Read more by clicking next
But here’s the real kicker about that chicken plant: no matter what the actual number is, we’re told on pretty good authority that about 60 percent of the plant’s employees reside in Arkansas and drive in the 10 or 15 miles each day.
Here are some others:
• Nucor Steel in St. James Parish—Jindal’s TV ad says 6,050 jobs. The Nucor website says 650. Whoa. A spread of 5,400 is pretty big, even in gut bucket politics;
• Blade Dynamics in New Orleans—Jindal claims 1,570 jobs. Blade Dynamics says 600 on its website;
• Globalstar moving to Covington—Jindal’s ad says 1,300 jobs. Globalstar says the number is closer to 500;
• LaShip in Terrebonne Parish—Jindal says there will be 2,282 new jobs but news accounts put the number at only 1,000. Moreover, LaShip is owned by the Chouest family and the company was the direct beneficiary of Jindal’s $10 million investment of state funds for the Port of Terrebonne in 2008. Jindal received 18 campaign contributions totaling $85,000 from Chouest family members and Chouest businesses;
• DG Foods in Bastrop—was supposed to produce 1,253 jobs instead of 317 actually realized;
• National Electric Warranty—298 jobs touted were unverified;
• CenturyLink—Monroe company simply expanded, producing 1,150 new jobs, not the 1,970 claimed;
• ConAgra—Sweet potato processing plant in Delhi created 500 jobs which was not nearly as sweet as the 1,920 claimed by Jindal;
• Schlumberger—Shreveport oilfield equipment company expanded operations, which only “secured” 120 existing jobs, far short of the 650 new jobs claimed;
• Ronpak—Shreveport fast food packaging company produced 175 jobs, 500 short of Jindal’s boast of 675;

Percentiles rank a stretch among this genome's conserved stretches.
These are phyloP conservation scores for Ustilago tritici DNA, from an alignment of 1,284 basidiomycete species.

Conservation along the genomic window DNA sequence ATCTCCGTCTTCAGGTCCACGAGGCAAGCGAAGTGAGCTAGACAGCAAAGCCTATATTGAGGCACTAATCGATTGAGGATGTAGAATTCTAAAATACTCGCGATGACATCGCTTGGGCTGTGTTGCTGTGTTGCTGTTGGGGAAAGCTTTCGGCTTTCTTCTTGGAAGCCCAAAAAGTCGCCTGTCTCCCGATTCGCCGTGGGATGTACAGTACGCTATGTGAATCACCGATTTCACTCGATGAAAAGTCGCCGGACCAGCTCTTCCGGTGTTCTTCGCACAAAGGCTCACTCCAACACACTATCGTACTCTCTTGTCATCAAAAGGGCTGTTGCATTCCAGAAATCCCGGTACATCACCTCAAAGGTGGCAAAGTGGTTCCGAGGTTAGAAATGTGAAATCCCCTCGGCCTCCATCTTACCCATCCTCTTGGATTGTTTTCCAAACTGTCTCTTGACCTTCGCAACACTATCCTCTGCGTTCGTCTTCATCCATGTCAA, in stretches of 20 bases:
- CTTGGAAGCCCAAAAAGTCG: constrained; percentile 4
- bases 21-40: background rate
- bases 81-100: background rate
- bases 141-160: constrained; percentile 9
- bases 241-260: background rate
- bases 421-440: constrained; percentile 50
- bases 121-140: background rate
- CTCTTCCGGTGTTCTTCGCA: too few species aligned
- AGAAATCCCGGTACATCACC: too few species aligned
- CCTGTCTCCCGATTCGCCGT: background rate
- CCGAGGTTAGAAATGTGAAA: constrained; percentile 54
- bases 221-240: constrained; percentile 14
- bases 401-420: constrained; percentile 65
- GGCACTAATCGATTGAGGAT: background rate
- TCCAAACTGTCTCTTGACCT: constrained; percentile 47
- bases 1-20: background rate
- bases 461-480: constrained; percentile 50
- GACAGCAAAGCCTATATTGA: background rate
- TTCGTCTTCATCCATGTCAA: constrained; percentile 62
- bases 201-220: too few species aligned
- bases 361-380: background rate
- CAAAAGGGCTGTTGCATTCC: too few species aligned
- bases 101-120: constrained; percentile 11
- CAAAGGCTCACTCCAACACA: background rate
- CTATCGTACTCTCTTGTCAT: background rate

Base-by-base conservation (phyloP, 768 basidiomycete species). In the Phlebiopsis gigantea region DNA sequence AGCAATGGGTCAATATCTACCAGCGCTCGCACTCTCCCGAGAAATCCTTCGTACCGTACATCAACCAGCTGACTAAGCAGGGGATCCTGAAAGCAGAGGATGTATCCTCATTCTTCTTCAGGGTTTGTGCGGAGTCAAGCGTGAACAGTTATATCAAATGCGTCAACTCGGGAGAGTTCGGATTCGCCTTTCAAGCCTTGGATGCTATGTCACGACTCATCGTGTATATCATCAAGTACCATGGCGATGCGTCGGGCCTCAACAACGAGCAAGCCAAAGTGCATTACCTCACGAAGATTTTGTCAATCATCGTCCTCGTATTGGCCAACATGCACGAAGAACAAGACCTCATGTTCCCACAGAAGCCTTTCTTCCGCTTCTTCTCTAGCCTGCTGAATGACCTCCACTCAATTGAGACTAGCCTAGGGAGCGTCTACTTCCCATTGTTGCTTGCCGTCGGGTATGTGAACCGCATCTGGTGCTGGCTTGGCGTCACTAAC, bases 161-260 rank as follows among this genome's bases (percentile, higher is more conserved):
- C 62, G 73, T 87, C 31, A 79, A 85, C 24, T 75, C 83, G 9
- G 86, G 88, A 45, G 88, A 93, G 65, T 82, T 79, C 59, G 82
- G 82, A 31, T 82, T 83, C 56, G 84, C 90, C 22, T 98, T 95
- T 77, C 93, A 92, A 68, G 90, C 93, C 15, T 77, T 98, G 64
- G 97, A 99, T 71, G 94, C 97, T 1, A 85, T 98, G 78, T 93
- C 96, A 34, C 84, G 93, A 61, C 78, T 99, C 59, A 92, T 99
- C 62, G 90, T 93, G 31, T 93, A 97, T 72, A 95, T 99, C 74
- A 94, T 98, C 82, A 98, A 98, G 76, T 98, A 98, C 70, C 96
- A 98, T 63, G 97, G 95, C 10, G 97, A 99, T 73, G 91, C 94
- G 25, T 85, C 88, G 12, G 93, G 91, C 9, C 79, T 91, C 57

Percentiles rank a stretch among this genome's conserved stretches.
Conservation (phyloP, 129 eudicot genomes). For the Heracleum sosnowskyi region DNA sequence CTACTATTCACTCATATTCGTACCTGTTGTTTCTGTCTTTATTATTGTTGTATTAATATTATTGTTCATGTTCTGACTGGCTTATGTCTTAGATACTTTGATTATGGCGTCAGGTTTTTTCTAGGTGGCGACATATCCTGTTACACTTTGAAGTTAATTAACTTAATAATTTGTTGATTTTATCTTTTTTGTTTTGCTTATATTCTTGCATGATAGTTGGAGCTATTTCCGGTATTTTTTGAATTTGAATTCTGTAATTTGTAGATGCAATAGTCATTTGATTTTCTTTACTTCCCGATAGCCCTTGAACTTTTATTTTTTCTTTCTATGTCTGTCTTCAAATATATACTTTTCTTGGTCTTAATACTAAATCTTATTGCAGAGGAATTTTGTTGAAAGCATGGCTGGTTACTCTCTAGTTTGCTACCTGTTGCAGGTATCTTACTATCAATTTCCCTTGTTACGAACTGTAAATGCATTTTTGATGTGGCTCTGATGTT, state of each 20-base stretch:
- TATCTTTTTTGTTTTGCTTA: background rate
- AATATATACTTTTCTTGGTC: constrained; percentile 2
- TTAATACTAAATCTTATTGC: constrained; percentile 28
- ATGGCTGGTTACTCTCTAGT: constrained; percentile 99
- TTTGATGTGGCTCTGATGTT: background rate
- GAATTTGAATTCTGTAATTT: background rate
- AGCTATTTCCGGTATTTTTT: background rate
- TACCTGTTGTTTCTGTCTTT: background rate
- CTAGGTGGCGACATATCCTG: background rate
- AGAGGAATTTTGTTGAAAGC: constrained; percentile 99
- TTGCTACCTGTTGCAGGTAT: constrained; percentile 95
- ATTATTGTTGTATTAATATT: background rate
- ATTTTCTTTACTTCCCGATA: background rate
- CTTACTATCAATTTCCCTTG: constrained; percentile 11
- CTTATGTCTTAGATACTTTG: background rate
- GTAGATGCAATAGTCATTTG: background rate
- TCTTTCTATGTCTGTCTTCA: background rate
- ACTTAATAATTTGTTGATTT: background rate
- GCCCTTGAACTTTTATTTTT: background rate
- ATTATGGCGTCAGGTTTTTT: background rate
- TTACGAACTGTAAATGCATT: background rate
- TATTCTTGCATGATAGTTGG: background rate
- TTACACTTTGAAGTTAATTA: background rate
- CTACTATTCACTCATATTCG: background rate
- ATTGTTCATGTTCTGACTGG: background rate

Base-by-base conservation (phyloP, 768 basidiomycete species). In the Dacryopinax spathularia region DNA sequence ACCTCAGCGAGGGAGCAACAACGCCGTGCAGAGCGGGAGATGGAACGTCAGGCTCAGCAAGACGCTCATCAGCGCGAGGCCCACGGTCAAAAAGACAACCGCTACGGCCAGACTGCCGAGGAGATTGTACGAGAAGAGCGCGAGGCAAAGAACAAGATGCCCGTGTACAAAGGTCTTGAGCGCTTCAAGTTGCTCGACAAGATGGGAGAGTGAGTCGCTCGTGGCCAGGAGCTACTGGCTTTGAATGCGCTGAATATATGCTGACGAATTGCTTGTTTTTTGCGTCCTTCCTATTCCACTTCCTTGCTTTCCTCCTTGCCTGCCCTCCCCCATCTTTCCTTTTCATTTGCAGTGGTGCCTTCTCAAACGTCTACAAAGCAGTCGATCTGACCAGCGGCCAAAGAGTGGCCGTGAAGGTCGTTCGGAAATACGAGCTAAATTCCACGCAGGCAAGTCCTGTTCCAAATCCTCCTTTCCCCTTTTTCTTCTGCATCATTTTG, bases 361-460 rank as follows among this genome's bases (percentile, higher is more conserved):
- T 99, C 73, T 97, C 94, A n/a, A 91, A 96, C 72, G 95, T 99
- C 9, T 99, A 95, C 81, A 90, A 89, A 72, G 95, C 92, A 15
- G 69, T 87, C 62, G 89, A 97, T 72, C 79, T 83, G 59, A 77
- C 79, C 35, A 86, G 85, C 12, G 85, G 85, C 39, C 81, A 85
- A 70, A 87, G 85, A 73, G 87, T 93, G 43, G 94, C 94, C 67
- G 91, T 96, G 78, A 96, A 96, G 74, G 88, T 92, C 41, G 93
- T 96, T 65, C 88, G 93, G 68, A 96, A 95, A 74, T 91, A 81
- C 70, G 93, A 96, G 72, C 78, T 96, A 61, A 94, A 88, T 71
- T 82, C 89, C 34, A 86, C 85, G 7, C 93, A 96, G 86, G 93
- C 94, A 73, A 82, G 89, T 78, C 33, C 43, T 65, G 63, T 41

• Northwest Pipe—446 new jobs claimed by Jindal far exceeded 120 actually realized;
• ADA-ES—Red River Parish activated carbon processing facility announcement made no mention of Jindal’s claim of 280 new jobs;
• Zagis USA—Jefferson Davis Parish cotton yarn company claims it will have one of the lowest production costs (read salaries) in America and its 161 jobs is far short of the 805 claimed by Jindal;
• Aeroframe—Expansion of this Chennault Airport facility in Lake Charles will add 300 new jobs, not the 880 hyped in the TV spot;
• Cheniere Energy—Sabine Pass terminal in Cameron Parish produced 148 new jobs and retained 77 as opposed to new 737 jobs claimed by Jindal.
• Northrop Grumman—This donor to Jindal’s wife’s foundation was supposed to produce 339 new jobs with its Lake Charles expansion but in fact created only 80 while retaining the existing 217 positions. Moreover, those numbers were offset with the June announcement that the company had to refund $35 million in economic incentive money to the state when it failed to meet minimum employment totals at its Avondale facility near New Orleans. Somehow, that little factoid didn’t make it into the TV ad.
Bottom line: the ad claims the Jindal administration created 25,425 new jobs through his Department of Economic Development when in fact only 6,729 new jobs were actually created by the 17 new or expanding industries. That number is a whopping 18,696 shortfall from the number claimed in Jindal’s ad–delivered in typical staccato fashion–and only 26.5 percent of the total claimed.
A quarterback who completes only 26.5 percent of his passes quickly finds himself on the bench.